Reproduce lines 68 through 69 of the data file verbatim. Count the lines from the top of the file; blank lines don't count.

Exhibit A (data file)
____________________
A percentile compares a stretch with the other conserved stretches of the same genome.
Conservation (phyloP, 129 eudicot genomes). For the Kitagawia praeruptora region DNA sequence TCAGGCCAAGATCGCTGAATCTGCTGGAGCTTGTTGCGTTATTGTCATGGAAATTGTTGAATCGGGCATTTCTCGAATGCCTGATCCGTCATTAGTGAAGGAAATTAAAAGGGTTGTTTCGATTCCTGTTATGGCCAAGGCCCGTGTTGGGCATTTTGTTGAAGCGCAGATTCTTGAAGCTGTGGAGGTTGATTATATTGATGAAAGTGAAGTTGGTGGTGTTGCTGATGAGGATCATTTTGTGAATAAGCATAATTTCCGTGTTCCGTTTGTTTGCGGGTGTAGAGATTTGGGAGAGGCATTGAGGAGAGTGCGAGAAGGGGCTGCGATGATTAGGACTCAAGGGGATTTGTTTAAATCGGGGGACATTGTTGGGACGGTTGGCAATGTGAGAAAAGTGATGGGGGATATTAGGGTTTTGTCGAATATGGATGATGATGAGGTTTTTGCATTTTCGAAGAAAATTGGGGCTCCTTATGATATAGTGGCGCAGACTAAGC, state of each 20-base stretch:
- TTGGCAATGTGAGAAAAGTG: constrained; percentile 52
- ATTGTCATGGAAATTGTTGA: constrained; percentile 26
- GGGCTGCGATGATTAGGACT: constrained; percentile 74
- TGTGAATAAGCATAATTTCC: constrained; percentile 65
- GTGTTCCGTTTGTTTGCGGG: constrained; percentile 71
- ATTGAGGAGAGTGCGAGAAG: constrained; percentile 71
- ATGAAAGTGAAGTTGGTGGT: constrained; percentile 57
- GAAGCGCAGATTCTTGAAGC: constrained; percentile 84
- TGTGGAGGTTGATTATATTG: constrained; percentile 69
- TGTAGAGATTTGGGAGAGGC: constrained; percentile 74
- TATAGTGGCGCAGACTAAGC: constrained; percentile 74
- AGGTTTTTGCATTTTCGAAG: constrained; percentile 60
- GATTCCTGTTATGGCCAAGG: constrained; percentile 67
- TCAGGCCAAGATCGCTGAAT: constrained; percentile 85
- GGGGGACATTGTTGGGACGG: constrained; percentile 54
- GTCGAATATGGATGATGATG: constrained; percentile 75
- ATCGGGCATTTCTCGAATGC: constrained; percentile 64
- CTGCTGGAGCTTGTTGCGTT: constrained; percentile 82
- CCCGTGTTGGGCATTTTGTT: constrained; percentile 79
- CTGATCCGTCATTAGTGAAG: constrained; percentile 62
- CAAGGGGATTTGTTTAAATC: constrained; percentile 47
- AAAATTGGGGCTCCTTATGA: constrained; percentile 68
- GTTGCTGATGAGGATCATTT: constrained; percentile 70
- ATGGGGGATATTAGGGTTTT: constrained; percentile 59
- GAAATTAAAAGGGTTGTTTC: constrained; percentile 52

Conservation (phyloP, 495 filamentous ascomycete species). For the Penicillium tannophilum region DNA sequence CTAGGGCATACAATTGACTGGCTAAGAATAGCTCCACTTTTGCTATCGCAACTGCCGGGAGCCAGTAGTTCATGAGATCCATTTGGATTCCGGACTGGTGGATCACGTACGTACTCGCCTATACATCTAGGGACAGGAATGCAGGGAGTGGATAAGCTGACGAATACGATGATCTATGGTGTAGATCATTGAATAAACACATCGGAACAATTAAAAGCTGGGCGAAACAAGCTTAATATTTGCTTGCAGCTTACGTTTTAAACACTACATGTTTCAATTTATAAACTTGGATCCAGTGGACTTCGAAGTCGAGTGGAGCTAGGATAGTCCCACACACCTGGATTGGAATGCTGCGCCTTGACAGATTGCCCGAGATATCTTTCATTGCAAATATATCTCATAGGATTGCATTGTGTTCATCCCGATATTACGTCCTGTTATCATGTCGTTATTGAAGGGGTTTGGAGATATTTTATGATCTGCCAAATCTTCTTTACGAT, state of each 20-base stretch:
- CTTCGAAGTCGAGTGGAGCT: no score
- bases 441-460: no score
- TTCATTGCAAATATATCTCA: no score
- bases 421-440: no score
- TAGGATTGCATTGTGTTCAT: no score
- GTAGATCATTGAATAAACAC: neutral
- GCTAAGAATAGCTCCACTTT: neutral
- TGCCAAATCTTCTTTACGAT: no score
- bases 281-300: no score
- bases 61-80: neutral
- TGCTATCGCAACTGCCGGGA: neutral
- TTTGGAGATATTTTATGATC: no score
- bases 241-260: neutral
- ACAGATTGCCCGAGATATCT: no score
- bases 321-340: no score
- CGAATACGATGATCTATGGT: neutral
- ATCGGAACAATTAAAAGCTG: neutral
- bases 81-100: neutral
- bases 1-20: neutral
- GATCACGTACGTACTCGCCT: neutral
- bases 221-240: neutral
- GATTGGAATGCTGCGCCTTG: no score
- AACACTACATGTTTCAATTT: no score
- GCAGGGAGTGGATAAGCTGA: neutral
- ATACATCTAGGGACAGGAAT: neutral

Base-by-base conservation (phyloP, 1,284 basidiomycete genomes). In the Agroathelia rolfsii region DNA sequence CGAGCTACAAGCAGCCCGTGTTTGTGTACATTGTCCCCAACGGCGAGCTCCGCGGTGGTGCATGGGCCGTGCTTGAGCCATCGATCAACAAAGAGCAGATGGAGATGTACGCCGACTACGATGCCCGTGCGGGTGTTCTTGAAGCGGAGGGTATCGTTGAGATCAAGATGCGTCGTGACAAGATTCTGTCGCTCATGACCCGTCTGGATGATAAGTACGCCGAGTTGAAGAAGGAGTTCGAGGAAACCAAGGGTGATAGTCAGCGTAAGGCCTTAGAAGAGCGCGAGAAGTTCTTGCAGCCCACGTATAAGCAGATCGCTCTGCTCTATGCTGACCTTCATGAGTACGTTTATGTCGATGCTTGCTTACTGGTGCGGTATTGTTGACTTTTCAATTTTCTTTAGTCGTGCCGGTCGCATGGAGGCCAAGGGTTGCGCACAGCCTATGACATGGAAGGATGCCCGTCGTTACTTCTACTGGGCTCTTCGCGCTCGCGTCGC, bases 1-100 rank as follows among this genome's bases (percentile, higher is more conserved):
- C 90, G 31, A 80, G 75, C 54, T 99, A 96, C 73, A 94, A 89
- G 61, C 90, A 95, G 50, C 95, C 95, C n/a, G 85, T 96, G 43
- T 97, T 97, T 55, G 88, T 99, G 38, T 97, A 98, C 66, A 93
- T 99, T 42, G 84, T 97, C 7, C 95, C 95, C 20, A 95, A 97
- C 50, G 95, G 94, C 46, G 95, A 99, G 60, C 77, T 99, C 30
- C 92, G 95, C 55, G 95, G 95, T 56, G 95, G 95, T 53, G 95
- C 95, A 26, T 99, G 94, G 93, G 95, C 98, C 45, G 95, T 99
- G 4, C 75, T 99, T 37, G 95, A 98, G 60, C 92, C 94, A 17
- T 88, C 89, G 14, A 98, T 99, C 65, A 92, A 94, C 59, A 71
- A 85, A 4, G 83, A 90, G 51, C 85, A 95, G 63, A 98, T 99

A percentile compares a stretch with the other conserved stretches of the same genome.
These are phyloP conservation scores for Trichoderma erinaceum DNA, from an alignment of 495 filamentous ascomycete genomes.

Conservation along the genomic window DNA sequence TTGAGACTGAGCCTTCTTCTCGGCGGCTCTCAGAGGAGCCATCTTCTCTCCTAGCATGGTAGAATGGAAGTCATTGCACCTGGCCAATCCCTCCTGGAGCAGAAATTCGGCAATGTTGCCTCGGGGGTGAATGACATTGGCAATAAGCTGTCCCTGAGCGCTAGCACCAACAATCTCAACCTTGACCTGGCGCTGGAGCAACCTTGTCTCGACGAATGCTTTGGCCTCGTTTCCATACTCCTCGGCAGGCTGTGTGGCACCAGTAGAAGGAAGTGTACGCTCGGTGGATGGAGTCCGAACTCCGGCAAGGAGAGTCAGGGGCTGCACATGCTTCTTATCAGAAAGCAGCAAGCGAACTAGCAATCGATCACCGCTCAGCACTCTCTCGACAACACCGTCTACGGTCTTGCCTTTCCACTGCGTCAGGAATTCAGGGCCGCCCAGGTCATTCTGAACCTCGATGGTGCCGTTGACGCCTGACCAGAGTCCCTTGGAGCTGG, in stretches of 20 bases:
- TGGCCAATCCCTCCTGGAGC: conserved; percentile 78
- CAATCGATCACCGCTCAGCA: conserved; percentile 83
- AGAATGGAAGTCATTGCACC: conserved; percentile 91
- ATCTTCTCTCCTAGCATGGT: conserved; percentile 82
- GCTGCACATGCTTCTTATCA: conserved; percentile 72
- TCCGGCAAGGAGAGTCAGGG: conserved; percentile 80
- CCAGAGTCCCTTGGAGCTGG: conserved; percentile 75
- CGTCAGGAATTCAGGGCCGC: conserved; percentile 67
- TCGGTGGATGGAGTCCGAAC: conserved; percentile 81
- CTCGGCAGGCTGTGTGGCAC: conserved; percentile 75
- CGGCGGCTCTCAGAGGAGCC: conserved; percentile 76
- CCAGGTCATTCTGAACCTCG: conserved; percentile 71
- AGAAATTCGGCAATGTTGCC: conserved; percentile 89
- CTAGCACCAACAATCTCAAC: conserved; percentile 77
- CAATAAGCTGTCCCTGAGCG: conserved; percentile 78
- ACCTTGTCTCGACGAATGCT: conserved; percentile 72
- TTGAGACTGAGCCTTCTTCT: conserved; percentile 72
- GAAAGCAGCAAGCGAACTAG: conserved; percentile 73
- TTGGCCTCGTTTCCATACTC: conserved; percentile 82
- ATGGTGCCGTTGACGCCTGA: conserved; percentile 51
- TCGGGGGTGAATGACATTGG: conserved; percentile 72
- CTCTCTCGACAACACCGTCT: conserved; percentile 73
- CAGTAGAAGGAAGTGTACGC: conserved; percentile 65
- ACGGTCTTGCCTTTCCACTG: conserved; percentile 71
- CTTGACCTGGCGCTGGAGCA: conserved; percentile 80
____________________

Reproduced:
- TGGCCAATCCCTCCTGGAGC: conserved; percentile 78
- CAATCGATCACCGCTCAGCA: conserved; percentile 83